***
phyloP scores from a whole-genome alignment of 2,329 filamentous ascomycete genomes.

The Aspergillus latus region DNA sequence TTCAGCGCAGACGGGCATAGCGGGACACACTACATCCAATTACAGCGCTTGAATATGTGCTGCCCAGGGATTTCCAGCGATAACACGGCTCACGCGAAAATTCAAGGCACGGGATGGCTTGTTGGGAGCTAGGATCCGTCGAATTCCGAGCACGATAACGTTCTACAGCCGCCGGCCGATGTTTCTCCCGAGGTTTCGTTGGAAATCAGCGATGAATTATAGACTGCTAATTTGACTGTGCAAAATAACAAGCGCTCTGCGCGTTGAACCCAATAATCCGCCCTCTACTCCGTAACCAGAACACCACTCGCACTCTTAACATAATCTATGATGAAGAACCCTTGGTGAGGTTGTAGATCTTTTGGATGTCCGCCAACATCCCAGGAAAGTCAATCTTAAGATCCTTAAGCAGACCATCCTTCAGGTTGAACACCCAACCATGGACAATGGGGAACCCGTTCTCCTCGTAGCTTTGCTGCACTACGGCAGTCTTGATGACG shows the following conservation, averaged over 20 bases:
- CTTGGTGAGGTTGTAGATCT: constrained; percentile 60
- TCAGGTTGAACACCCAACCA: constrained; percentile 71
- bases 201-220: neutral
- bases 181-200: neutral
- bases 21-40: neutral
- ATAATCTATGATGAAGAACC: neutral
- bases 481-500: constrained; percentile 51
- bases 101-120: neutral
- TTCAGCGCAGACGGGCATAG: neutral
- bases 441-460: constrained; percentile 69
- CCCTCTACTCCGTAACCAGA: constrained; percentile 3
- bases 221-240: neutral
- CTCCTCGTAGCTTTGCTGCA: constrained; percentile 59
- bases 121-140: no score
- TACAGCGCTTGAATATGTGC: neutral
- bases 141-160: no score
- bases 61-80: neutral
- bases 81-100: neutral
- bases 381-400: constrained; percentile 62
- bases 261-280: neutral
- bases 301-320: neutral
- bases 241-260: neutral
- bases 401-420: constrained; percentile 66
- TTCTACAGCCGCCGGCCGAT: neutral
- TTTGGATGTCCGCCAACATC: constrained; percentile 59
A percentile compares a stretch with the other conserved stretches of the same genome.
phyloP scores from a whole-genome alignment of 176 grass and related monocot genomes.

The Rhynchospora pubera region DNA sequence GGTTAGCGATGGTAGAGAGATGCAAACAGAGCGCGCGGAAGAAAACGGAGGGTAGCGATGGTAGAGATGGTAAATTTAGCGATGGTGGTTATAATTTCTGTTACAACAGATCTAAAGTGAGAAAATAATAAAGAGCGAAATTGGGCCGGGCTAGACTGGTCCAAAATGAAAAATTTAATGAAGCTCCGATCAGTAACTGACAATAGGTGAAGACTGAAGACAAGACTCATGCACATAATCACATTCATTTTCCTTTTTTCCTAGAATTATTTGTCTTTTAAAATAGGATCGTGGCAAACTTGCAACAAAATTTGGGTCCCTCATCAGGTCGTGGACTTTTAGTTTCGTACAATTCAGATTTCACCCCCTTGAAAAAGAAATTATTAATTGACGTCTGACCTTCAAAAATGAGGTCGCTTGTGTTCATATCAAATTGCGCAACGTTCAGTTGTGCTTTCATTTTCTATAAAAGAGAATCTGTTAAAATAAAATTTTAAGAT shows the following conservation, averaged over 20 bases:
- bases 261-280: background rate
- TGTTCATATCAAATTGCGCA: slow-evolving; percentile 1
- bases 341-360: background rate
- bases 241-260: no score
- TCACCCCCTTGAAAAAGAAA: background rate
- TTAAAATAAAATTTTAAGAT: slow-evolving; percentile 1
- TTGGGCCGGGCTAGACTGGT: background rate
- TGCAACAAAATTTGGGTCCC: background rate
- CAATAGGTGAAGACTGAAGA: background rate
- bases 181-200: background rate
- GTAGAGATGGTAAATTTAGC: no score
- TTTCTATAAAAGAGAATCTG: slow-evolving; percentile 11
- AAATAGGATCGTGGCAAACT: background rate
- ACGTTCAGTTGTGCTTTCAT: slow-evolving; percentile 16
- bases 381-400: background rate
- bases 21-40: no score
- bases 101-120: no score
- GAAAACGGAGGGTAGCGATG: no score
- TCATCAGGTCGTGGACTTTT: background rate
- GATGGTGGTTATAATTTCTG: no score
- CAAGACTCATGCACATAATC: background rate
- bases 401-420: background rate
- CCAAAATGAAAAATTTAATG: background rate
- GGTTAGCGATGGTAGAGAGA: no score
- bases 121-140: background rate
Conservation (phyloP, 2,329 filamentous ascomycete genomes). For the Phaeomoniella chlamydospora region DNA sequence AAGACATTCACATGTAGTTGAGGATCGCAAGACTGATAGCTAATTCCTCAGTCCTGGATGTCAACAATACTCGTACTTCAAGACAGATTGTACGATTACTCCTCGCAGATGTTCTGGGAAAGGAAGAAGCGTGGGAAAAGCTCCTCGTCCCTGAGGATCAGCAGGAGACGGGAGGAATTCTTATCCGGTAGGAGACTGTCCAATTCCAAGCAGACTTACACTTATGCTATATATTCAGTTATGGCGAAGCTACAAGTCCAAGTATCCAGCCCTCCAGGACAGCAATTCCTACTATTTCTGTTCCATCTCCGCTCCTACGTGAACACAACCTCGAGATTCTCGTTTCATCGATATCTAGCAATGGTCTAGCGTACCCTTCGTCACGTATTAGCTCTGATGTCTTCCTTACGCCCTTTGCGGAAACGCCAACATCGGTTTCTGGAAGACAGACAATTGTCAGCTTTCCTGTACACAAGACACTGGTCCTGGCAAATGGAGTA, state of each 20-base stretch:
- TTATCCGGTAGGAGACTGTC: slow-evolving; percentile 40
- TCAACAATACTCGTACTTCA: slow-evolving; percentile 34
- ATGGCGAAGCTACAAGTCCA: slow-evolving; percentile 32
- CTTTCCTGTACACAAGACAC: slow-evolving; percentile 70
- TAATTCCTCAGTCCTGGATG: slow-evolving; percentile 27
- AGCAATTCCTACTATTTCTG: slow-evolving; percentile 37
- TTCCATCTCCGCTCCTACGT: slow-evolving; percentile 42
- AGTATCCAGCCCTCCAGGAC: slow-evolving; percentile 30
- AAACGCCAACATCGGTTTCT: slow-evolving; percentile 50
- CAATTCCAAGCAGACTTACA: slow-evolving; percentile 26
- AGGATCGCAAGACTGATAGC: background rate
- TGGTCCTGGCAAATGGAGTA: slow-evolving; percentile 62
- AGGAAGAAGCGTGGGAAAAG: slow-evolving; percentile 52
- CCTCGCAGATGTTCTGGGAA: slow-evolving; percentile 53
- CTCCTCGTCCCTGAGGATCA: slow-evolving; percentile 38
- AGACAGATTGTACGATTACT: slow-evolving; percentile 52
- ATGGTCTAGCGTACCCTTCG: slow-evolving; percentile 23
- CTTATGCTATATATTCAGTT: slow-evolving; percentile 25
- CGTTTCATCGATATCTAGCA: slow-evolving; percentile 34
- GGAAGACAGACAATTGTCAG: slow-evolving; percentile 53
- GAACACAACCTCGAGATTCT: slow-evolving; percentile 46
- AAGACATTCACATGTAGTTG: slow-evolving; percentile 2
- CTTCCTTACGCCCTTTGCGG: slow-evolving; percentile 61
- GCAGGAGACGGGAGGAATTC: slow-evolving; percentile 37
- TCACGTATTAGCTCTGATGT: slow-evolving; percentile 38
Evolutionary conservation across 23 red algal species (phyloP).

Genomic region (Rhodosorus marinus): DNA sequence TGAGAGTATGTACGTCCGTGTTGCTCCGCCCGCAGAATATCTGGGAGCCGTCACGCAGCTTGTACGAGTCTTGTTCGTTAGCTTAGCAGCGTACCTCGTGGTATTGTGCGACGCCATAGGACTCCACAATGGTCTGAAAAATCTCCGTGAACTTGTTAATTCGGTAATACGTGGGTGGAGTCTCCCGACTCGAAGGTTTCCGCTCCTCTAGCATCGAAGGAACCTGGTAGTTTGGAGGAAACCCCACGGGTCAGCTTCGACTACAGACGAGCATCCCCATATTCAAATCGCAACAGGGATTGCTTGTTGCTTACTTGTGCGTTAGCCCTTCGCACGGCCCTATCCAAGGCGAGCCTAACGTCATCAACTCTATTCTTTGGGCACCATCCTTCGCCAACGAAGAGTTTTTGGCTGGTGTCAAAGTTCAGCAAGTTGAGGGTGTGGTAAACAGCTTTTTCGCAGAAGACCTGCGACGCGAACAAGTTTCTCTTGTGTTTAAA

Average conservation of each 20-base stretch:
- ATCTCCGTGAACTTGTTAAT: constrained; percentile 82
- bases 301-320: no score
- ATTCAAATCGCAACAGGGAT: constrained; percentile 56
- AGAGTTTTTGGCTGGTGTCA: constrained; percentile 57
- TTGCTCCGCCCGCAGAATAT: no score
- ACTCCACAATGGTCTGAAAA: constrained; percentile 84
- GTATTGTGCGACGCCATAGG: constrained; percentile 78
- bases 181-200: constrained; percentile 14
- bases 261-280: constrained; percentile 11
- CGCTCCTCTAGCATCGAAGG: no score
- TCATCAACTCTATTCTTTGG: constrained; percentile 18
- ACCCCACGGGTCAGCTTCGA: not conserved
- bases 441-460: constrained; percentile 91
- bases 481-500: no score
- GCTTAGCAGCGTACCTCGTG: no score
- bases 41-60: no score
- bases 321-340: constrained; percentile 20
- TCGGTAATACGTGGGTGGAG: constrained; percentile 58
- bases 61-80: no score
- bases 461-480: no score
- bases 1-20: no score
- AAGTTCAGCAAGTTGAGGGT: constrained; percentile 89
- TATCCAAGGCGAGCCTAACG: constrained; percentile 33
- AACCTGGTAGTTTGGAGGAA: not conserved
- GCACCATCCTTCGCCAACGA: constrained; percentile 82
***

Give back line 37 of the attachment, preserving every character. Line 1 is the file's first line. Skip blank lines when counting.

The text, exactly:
- TTGGGCCGGGCTAGACTGGT: background rate